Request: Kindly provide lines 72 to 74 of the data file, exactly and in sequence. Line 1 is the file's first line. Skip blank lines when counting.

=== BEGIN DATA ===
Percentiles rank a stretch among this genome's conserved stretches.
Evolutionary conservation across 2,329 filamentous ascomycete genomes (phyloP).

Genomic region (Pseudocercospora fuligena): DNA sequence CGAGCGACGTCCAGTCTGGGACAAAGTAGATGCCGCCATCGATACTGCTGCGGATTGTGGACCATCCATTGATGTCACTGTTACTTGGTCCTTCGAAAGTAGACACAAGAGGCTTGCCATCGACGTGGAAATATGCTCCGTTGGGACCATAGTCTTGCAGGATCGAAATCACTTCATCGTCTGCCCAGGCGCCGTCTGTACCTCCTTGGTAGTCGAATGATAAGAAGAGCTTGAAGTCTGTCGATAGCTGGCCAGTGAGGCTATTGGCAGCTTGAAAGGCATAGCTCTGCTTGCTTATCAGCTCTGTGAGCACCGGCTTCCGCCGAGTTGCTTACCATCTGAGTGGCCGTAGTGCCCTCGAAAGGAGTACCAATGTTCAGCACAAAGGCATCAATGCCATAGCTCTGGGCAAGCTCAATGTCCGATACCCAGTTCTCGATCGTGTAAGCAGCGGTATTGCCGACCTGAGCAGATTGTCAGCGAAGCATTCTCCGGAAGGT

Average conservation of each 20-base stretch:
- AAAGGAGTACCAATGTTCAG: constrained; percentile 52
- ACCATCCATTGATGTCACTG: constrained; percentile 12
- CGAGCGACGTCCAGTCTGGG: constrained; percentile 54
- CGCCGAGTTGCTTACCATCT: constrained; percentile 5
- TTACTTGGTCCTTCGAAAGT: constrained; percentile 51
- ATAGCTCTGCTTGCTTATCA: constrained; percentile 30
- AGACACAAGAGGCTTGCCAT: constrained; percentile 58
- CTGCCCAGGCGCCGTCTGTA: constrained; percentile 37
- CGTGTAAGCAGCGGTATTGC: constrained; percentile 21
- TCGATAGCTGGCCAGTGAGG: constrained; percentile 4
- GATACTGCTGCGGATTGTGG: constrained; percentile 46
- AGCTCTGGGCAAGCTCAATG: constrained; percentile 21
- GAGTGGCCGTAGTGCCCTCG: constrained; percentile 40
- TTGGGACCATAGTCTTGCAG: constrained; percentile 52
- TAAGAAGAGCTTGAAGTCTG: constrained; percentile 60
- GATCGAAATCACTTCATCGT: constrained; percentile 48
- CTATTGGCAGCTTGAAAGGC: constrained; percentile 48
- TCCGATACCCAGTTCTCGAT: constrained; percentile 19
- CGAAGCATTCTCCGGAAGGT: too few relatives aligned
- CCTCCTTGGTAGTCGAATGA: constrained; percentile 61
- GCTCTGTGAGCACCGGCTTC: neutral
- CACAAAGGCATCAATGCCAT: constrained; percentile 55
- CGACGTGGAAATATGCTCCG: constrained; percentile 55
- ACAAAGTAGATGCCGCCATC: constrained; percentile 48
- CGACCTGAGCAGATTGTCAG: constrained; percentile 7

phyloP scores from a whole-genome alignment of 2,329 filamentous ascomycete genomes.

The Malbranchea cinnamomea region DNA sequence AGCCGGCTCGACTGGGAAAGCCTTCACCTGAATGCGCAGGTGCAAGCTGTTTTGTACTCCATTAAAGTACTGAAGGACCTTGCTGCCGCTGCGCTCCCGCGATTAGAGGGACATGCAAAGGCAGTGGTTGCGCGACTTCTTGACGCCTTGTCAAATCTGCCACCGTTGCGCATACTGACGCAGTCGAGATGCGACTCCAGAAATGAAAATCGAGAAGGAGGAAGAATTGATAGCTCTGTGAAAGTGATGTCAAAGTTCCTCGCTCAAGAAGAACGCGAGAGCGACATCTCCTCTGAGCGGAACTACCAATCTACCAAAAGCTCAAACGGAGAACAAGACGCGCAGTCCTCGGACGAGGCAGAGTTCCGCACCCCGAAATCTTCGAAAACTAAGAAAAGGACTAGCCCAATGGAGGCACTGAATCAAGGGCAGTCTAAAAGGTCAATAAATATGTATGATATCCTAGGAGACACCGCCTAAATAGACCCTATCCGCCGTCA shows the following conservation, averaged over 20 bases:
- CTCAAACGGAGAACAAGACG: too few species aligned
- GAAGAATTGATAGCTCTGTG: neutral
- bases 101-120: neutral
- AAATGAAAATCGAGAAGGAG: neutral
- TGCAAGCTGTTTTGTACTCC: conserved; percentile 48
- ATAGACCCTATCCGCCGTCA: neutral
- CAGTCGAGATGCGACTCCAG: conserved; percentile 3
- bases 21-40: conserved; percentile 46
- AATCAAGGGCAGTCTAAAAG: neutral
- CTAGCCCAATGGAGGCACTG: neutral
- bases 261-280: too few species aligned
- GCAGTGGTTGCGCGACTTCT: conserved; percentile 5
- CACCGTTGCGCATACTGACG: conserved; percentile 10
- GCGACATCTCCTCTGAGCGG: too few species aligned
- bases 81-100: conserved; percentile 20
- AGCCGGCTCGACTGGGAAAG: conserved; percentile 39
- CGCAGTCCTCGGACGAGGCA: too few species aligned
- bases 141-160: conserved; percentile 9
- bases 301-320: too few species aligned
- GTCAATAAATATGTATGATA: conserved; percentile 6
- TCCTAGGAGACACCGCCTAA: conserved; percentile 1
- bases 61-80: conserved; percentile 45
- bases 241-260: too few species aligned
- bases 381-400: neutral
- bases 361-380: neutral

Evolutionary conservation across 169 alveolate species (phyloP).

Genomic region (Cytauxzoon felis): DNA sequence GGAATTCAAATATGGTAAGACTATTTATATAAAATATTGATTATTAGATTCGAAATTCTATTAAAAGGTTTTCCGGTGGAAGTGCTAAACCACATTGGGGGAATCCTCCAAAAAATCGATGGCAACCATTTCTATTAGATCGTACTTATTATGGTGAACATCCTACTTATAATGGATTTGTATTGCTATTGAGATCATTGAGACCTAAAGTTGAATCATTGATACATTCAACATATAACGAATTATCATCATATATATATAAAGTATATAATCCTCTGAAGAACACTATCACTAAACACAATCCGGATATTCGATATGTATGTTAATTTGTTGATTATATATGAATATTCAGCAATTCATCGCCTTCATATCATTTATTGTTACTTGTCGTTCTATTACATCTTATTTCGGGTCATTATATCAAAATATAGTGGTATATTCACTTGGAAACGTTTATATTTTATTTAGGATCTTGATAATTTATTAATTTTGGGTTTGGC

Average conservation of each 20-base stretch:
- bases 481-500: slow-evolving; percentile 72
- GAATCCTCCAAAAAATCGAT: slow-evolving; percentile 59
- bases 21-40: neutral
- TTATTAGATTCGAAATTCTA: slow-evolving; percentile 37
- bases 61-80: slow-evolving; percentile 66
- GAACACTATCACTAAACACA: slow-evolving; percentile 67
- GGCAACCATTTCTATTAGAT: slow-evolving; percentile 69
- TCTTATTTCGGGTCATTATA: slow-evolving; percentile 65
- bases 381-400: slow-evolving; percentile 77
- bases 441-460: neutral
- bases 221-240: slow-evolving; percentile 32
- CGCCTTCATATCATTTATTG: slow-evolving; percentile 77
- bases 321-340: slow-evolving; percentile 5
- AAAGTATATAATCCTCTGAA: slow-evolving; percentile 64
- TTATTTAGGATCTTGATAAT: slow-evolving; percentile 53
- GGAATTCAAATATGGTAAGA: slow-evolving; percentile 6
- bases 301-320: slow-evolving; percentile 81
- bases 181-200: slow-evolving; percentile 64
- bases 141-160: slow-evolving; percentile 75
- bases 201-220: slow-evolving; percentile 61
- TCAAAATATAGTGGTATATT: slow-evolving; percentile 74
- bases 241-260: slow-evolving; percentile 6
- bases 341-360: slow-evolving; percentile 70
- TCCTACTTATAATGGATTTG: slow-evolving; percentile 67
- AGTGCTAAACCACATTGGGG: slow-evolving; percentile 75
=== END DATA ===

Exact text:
- bases 321-340: slow-evolving; percentile 5
- AAAGTATATAATCCTCTGAA: slow-evolving; percentile 64
- TTATTTAGGATCTTGATAAT: slow-evolving; percentile 53